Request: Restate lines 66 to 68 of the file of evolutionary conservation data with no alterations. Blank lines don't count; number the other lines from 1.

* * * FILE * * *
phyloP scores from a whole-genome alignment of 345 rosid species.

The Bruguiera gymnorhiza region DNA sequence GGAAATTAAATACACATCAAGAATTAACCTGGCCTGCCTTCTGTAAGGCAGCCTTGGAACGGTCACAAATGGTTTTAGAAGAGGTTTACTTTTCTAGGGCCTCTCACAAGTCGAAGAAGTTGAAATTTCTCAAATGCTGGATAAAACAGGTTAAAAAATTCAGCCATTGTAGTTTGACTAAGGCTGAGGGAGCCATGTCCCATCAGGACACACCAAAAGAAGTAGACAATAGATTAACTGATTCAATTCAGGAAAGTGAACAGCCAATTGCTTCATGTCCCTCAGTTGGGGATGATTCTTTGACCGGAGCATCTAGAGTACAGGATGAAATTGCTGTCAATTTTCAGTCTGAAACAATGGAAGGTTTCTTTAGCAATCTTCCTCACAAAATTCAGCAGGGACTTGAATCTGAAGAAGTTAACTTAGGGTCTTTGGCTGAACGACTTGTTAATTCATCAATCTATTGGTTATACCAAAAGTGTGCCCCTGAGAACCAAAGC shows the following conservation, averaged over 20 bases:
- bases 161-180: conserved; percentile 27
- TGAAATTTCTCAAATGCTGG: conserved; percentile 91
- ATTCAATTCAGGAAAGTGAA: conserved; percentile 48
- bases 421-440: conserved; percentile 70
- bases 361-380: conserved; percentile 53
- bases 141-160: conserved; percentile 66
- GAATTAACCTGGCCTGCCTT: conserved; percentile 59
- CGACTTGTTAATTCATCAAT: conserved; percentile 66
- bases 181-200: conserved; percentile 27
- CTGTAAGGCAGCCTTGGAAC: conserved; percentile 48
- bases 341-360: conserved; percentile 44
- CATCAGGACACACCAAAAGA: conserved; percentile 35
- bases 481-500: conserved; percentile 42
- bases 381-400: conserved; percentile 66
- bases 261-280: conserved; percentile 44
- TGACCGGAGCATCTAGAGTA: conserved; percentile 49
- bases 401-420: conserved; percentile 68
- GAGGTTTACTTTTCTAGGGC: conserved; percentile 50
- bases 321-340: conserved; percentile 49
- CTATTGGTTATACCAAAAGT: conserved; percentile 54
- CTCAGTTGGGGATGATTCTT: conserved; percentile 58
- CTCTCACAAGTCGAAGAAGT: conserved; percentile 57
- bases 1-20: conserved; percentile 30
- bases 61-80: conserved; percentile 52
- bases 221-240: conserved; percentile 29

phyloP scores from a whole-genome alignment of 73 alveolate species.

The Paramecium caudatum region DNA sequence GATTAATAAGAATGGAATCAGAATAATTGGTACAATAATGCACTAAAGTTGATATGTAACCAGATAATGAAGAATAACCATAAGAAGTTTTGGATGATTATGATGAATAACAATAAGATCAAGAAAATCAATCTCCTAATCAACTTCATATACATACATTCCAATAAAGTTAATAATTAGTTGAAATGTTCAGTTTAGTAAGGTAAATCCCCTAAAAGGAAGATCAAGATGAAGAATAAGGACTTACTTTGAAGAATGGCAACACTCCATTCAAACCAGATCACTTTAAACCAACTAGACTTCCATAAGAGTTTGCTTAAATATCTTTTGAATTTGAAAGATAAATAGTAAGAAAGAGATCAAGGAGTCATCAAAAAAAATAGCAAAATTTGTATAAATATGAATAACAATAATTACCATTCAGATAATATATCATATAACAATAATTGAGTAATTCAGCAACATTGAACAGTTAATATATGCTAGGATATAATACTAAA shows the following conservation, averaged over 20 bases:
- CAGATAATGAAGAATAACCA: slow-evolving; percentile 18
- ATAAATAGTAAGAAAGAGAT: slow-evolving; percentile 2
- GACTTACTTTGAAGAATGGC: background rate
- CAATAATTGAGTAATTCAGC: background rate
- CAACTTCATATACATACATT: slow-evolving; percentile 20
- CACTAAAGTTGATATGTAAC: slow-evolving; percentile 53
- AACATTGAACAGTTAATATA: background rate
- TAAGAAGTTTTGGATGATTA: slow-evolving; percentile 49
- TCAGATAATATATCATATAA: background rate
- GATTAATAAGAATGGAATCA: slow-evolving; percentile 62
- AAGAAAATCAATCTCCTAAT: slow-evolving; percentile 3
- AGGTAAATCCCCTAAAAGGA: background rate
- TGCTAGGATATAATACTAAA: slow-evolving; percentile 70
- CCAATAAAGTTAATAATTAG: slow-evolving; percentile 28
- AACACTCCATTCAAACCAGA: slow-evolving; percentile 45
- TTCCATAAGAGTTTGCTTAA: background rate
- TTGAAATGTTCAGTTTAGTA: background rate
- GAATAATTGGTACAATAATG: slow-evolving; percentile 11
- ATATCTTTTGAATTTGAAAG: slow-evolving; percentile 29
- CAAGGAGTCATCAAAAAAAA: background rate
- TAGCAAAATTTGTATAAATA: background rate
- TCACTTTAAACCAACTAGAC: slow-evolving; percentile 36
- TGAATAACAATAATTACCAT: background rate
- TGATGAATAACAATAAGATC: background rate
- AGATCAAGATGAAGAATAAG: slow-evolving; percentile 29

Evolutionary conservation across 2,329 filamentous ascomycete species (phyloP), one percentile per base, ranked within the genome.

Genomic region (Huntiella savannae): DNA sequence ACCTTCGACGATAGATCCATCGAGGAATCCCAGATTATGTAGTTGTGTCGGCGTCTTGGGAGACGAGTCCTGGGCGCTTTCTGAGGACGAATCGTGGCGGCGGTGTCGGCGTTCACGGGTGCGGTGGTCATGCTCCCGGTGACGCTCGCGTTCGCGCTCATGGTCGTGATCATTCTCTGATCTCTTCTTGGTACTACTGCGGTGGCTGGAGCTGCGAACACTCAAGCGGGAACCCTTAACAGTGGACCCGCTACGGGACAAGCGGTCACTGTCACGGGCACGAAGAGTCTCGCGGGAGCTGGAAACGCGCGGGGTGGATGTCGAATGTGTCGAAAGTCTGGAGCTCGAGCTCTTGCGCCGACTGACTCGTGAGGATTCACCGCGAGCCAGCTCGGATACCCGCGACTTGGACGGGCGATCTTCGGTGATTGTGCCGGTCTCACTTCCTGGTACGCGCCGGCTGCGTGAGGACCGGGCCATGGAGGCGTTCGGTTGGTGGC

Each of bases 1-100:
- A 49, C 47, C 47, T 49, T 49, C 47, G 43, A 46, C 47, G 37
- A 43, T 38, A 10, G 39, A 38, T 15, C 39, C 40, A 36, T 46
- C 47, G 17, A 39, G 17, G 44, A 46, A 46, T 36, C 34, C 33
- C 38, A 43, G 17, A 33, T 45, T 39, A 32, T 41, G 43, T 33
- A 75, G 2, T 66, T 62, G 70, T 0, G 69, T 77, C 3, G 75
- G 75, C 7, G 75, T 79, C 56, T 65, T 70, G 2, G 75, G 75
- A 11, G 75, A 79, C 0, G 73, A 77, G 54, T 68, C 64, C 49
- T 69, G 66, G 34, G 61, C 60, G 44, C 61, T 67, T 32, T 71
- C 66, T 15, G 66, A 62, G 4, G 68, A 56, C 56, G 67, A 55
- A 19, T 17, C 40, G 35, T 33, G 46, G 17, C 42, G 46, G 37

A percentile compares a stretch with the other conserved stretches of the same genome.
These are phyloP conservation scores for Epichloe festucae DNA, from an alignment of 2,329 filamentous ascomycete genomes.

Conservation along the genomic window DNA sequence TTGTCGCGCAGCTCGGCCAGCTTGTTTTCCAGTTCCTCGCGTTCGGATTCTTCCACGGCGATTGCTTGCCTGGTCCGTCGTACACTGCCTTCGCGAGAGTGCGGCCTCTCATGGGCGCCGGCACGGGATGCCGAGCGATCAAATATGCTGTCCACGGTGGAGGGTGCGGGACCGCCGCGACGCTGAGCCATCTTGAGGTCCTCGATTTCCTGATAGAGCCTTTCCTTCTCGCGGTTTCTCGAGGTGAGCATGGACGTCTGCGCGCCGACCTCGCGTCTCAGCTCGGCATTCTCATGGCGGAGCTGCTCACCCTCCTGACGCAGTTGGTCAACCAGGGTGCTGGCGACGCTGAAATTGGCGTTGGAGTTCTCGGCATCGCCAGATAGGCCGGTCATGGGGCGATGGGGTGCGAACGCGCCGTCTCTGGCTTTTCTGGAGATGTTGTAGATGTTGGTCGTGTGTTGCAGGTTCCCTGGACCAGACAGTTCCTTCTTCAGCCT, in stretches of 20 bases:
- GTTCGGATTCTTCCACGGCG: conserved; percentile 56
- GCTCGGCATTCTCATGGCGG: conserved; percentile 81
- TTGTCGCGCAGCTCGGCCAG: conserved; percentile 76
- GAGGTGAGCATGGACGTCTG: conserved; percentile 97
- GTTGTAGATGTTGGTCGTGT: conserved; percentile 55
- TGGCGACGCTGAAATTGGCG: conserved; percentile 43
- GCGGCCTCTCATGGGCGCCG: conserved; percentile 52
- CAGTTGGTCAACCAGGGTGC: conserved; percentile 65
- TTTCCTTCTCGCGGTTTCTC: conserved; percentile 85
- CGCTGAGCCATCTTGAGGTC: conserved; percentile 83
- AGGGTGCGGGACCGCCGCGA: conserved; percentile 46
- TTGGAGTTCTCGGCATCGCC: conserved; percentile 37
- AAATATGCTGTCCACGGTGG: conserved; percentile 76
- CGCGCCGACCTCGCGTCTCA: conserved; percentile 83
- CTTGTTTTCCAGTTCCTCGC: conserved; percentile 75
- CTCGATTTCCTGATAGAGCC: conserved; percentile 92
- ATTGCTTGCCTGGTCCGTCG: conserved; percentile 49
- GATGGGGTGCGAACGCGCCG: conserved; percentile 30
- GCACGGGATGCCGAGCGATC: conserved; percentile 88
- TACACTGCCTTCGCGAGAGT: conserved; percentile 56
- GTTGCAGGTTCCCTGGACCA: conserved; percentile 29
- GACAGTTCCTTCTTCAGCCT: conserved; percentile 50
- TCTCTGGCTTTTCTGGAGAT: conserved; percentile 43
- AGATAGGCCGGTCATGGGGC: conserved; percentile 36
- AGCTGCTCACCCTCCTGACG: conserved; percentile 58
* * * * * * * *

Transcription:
- C 66, T 15, G 66, A 62, G 4, G 68, A 56, C 56, G 67, A 55
- A 19, T 17, C 40, G 35, T 33, G 46, G 17, C 42, G 46, G 37

A percentile compares a stretch with the other conserved stretches of the same genome.